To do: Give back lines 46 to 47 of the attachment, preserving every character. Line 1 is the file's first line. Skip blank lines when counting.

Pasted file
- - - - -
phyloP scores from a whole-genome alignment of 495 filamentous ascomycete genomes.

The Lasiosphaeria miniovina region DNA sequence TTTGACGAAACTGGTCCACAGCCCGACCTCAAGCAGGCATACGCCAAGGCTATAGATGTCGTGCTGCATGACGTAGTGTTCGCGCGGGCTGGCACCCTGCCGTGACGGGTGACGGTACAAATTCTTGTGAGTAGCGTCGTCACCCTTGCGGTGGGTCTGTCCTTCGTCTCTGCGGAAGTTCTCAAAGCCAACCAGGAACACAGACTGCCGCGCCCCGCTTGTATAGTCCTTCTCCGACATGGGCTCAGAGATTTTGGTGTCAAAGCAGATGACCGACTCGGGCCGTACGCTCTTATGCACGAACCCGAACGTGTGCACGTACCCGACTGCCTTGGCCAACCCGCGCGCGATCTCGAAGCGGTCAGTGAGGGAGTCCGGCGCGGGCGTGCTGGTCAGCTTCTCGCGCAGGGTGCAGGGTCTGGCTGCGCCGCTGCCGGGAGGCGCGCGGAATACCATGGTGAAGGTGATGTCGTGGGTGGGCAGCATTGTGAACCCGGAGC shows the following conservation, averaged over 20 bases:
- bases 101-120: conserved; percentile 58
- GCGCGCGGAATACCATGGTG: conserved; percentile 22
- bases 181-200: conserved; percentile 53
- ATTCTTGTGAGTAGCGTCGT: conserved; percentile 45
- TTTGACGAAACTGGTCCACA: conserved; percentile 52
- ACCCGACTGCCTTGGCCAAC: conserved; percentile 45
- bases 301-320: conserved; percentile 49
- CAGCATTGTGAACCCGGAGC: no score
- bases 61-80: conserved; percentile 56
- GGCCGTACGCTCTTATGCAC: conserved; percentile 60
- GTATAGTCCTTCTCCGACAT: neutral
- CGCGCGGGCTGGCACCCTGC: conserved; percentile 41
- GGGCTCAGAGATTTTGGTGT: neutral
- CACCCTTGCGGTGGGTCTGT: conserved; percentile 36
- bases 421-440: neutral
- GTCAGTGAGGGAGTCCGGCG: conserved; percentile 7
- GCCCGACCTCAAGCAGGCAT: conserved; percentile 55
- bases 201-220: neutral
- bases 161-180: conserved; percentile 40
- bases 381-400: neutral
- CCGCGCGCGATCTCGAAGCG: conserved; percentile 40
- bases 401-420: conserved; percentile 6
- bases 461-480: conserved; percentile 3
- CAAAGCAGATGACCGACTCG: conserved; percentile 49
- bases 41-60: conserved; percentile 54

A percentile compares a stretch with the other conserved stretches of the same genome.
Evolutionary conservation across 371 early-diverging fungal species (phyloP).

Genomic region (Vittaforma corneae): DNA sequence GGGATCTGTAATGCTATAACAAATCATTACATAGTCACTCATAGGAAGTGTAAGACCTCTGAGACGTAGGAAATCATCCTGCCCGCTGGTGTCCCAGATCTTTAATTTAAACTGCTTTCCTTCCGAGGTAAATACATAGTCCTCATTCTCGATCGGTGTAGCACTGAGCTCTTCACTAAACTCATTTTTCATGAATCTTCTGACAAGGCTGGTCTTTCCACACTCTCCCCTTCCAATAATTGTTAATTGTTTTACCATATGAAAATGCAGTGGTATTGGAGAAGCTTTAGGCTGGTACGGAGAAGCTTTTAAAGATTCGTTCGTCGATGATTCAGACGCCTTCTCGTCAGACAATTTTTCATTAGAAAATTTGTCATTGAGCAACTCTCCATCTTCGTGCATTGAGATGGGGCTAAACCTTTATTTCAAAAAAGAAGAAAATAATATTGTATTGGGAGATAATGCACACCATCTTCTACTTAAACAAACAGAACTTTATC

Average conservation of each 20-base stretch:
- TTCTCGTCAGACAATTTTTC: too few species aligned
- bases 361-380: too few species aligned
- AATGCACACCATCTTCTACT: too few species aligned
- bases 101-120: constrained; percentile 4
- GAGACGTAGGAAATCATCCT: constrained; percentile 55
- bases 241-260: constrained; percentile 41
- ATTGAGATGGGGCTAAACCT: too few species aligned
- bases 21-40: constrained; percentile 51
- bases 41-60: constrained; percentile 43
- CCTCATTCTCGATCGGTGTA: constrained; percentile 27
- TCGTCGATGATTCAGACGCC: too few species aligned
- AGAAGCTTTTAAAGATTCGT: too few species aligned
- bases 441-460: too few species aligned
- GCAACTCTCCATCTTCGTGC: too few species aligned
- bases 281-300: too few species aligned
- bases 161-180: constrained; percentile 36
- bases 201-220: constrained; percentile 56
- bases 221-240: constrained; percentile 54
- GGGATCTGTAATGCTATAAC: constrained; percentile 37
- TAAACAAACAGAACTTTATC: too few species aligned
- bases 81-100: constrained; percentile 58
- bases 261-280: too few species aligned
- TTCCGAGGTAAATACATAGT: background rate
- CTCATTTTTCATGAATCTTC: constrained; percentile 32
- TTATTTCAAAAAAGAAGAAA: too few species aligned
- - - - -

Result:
- bases 281-300: too few species aligned
- bases 161-180: constrained; percentile 36